Extracting Knowledge from the Data Deluge to Reveal the Mysteries of the Universe

author: Melanie Johnston-Hollitt, Singularity University
published: Dec. 10, 2019,   recorded: October 2019,   views: 3
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Description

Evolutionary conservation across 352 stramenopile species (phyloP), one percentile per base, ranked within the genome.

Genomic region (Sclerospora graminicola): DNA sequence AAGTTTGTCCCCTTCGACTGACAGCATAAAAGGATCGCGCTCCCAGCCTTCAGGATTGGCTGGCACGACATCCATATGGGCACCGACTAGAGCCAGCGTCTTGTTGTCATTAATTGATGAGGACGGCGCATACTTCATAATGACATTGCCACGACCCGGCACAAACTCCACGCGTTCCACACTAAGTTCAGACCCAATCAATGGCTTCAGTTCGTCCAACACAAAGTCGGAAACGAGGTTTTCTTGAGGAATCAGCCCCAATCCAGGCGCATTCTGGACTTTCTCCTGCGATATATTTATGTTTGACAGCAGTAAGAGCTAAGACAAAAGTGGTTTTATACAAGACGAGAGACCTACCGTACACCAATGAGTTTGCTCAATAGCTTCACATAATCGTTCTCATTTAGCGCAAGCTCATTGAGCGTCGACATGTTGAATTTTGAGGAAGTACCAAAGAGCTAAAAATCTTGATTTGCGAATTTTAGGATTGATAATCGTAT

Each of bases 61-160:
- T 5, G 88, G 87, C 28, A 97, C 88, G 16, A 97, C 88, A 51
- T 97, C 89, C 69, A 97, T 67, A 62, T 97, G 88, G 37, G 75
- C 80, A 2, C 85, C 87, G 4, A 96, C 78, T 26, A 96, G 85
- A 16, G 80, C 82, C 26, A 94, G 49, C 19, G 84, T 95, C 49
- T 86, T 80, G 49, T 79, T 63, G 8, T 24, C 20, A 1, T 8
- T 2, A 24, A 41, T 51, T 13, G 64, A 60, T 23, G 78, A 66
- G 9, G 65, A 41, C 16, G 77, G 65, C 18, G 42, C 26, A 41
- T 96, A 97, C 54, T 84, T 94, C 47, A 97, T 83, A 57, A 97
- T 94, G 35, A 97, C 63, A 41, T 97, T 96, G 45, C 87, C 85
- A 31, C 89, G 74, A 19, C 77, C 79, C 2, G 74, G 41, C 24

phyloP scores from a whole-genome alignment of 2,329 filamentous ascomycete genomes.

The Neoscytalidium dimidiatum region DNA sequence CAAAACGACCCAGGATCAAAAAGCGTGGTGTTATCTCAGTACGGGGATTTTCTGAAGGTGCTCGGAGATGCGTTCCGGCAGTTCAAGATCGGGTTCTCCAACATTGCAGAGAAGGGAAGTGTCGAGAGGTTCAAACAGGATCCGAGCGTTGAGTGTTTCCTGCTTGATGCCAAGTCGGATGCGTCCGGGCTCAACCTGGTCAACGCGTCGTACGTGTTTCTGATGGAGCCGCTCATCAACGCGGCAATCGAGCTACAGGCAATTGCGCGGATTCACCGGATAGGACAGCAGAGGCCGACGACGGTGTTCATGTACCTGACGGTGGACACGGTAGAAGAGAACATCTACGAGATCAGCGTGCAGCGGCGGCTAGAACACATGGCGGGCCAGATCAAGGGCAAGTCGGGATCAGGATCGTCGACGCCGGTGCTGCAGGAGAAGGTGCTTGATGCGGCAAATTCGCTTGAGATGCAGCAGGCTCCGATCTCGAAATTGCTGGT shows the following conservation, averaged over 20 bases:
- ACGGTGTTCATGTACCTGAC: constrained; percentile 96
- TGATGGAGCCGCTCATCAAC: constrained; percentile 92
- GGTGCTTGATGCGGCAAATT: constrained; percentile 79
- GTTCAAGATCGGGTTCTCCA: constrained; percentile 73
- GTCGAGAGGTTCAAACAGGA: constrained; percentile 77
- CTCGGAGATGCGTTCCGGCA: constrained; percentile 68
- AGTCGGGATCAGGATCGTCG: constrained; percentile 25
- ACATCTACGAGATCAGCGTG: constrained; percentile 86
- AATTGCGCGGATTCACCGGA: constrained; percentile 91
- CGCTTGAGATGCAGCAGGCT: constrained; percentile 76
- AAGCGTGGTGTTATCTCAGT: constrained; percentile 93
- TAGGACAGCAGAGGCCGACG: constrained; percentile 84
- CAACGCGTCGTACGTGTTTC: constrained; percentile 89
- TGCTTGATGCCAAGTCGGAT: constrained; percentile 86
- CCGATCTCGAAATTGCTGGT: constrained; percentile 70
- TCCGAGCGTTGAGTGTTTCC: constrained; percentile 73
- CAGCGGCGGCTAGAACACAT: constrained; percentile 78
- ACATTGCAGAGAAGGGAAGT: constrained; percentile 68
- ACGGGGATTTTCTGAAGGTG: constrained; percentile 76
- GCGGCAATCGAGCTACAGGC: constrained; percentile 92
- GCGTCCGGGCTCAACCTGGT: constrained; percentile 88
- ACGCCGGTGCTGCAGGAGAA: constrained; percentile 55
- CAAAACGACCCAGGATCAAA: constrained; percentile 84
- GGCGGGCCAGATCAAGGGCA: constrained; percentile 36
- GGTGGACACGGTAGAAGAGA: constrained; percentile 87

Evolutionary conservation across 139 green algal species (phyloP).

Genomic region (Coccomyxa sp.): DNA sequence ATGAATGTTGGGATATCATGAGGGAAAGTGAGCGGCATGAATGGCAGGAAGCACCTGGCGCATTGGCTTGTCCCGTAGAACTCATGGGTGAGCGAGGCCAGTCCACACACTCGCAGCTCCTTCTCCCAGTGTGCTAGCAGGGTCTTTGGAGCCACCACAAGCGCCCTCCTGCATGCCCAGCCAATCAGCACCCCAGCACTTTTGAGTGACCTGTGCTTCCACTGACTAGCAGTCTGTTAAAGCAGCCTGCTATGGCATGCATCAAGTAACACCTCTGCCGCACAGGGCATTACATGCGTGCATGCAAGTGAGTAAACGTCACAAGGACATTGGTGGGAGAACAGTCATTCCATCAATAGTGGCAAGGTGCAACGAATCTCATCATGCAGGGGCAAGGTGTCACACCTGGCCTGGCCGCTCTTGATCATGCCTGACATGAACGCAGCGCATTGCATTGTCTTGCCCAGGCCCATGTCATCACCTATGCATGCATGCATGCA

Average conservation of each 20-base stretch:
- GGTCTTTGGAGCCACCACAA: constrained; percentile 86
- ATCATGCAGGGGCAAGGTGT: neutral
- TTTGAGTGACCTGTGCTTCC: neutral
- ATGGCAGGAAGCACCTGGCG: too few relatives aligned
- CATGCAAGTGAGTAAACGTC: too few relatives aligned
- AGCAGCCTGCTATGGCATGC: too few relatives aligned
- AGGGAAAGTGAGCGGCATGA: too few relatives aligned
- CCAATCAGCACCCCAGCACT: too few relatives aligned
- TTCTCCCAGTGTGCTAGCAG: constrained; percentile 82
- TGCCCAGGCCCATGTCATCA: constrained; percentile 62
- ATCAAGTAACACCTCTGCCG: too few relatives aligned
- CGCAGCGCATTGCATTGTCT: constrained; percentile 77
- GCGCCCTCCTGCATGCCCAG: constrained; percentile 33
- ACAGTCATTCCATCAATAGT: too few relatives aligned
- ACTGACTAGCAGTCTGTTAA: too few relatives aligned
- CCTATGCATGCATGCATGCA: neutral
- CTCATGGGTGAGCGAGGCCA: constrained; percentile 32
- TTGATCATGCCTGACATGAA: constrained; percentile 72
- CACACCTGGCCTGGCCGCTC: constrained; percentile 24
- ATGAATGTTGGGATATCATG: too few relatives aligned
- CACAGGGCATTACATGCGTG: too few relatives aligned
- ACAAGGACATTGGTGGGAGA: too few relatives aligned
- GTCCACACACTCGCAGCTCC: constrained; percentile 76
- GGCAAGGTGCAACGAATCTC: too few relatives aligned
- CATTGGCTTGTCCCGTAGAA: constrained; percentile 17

Astrophysics is one of the most data intensive research fields of the modern world and, as such, provides a unique context to drive many of the required innovations in the “big data” regime. In particular, radio astronomy is foremost in the field in terms of big data generation, and thanks to sustained global investment in the discipline over the last decade, present telescopes generate tens of petabytes of data per annum. The pinnacle of this so-called on-going ‘radio renaissance’ will be the Square Kilometre Array (SKA) — a global observatory tasked with probing the deepest mysteries of the Universe. The SKA will create the highest resolution, fastest frame rate movie of the evolving Universe ever and in doing so will generate 160 terrabytes of raw data a day, or close to 5 zettabytes of data per annum. These data will be processed into of order 1 petabyte of image cubes per day which will be processed, curated, and ultimately distributed via a network of coordinated tiered compute facilities to the global astronomical community for scientific exploitation. However, this truly data-rich environment will require new automated and semantic processes to fully exploit the vast sea of results generated. In fact, to fully realize the enormous scientific potential of this endeavour, we will need not only better data tagging and coordination mechanisms, but also improved algorithms, artificial intelligence, semantics and ontologies to track and extract knowledge in an automated way at a scale not yet attempted in science. In this keynote I will present an overview of the SKA project, outline the “big data” challenges the project faces and discuss some of the approaches we are taking to tame this astronomical data deluge.

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